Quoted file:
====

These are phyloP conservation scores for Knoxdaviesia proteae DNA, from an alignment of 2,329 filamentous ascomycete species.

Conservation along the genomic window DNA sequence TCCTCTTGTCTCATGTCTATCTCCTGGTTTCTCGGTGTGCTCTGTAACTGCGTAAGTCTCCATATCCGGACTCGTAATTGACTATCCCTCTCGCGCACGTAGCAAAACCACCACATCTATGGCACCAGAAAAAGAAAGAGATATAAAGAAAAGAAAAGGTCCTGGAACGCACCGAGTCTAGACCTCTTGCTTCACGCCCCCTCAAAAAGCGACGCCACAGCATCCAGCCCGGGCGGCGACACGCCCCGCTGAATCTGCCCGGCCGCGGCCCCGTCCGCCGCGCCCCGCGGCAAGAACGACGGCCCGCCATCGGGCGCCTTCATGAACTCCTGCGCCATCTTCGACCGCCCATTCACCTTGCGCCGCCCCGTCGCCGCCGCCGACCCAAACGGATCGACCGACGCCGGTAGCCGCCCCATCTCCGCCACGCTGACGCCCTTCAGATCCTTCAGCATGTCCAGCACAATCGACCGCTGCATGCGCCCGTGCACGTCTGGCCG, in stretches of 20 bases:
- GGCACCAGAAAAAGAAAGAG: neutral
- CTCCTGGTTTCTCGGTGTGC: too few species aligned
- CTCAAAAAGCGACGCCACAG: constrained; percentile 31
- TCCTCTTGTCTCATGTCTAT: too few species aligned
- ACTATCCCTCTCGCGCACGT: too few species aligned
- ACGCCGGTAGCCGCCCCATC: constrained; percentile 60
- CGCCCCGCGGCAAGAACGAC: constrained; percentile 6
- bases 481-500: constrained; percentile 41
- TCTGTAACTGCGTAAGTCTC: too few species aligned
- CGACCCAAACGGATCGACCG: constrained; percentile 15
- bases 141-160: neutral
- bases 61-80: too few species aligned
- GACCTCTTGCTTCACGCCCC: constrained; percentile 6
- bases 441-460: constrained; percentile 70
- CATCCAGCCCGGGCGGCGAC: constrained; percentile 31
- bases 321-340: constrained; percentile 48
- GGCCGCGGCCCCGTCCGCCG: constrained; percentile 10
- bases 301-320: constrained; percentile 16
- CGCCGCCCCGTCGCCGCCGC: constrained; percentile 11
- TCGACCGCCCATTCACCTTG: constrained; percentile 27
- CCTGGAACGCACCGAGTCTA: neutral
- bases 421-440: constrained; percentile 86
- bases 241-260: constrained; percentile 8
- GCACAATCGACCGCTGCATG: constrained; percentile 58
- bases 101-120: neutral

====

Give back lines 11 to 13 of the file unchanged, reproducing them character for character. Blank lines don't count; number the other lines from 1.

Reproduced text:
- TCTGTAACTGCGTAAGTCTC: too few species aligned
- CGACCCAAACGGATCGACCG: constrained; percentile 15
- bases 141-160: neutral